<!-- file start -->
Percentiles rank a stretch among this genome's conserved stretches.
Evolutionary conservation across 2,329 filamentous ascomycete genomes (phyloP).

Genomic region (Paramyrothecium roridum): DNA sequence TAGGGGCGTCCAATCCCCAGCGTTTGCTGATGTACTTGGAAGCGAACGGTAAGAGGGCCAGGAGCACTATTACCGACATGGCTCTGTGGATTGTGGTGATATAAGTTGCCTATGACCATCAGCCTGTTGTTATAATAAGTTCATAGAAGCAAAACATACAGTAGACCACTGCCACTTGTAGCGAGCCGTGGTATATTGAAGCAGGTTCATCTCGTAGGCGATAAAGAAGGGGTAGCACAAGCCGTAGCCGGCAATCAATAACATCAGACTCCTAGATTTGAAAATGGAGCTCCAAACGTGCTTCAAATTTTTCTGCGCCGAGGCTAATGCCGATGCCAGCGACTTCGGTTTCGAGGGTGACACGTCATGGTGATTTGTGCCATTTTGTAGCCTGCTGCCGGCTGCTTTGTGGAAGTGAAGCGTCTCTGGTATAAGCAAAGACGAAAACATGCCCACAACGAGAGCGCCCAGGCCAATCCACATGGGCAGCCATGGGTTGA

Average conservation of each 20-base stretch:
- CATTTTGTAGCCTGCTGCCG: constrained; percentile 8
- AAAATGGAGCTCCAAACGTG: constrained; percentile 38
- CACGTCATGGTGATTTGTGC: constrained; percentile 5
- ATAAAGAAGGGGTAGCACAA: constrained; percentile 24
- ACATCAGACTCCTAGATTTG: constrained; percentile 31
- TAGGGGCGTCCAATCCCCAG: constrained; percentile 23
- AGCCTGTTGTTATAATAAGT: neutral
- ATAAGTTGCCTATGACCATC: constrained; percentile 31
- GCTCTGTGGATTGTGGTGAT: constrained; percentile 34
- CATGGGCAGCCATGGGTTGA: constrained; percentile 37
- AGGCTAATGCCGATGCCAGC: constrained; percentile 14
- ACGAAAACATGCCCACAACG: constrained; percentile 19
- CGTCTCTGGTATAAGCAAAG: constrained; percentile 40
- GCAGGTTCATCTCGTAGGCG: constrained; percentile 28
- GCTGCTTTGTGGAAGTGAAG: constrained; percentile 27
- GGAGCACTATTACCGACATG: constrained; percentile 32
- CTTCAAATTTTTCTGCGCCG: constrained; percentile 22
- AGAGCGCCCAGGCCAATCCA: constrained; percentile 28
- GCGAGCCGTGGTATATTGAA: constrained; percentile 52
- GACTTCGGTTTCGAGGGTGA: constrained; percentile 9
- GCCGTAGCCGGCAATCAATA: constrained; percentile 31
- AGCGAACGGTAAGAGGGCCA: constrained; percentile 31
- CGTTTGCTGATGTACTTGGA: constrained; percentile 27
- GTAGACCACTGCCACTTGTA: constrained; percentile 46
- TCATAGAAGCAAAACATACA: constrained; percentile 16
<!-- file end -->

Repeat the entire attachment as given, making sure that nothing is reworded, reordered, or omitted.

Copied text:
Percentiles rank a stretch among this genome's conserved stretches.
Evolutionary conservation across 2,329 filamentous ascomycete genomes (phyloP).

Genomic region (Paramyrothecium roridum): DNA sequence TAGGGGCGTCCAATCCCCAGCGTTTGCTGATGTACTTGGAAGCGAACGGTAAGAGGGCCAGGAGCACTATTACCGACATGGCTCTGTGGATTGTGGTGATATAAGTTGCCTATGACCATCAGCCTGTTGTTATAATAAGTTCATAGAAGCAAAACATACAGTAGACCACTGCCACTTGTAGCGAGCCGTGGTATATTGAAGCAGGTTCATCTCGTAGGCGATAAAGAAGGGGTAGCACAAGCCGTAGCCGGCAATCAATAACATCAGACTCCTAGATTTGAAAATGGAGCTCCAAACGTGCTTCAAATTTTTCTGCGCCGAGGCTAATGCCGATGCCAGCGACTTCGGTTTCGAGGGTGACACGTCATGGTGATTTGTGCCATTTTGTAGCCTGCTGCCGGCTGCTTTGTGGAAGTGAAGCGTCTCTGGTATAAGCAAAGACGAAAACATGCCCACAACGAGAGCGCCCAGGCCAATCCACATGGGCAGCCATGGGTTGA

Average conservation of each 20-base stretch:
- CATTTTGTAGCCTGCTGCCG: constrained; percentile 8
- AAAATGGAGCTCCAAACGTG: constrained; percentile 38
- CACGTCATGGTGATTTGTGC: constrained; percentile 5
- ATAAAGAAGGGGTAGCACAA: constrained; percentile 24
- ACATCAGACTCCTAGATTTG: constrained; percentile 31
- TAGGGGCGTCCAATCCCCAG: constrained; percentile 23
- AGCCTGTTGTTATAATAAGT: neutral
- ATAAGTTGCCTATGACCATC: constrained; percentile 31
- GCTCTGTGGATTGTGGTGAT: constrained; percentile 34
- CATGGGCAGCCATGGGTTGA: constrained; percentile 37
- AGGCTAATGCCGATGCCAGC: constrained; percentile 14
- ACGAAAACATGCCCACAACG: constrained; percentile 19
- CGTCTCTGGTATAAGCAAAG: constrained; percentile 40
- GCAGGTTCATCTCGTAGGCG: constrained; percentile 28
- GCTGCTTTGTGGAAGTGAAG: constrained; percentile 27
- GGAGCACTATTACCGACATG: constrained; percentile 32
- CTTCAAATTTTTCTGCGCCG: constrained; percentile 22
- AGAGCGCCCAGGCCAATCCA: constrained; percentile 28
- GCGAGCCGTGGTATATTGAA: constrained; percentile 52
- GACTTCGGTTTCGAGGGTGA: constrained; percentile 9
- GCCGTAGCCGGCAATCAATA: constrained; percentile 31
- AGCGAACGGTAAGAGGGCCA: constrained; percentile 31
- CGTTTGCTGATGTACTTGGA: constrained; percentile 27
- GTAGACCACTGCCACTTGTA: constrained; percentile 46
- TCATAGAAGCAAAACATACA: constrained; percentile 16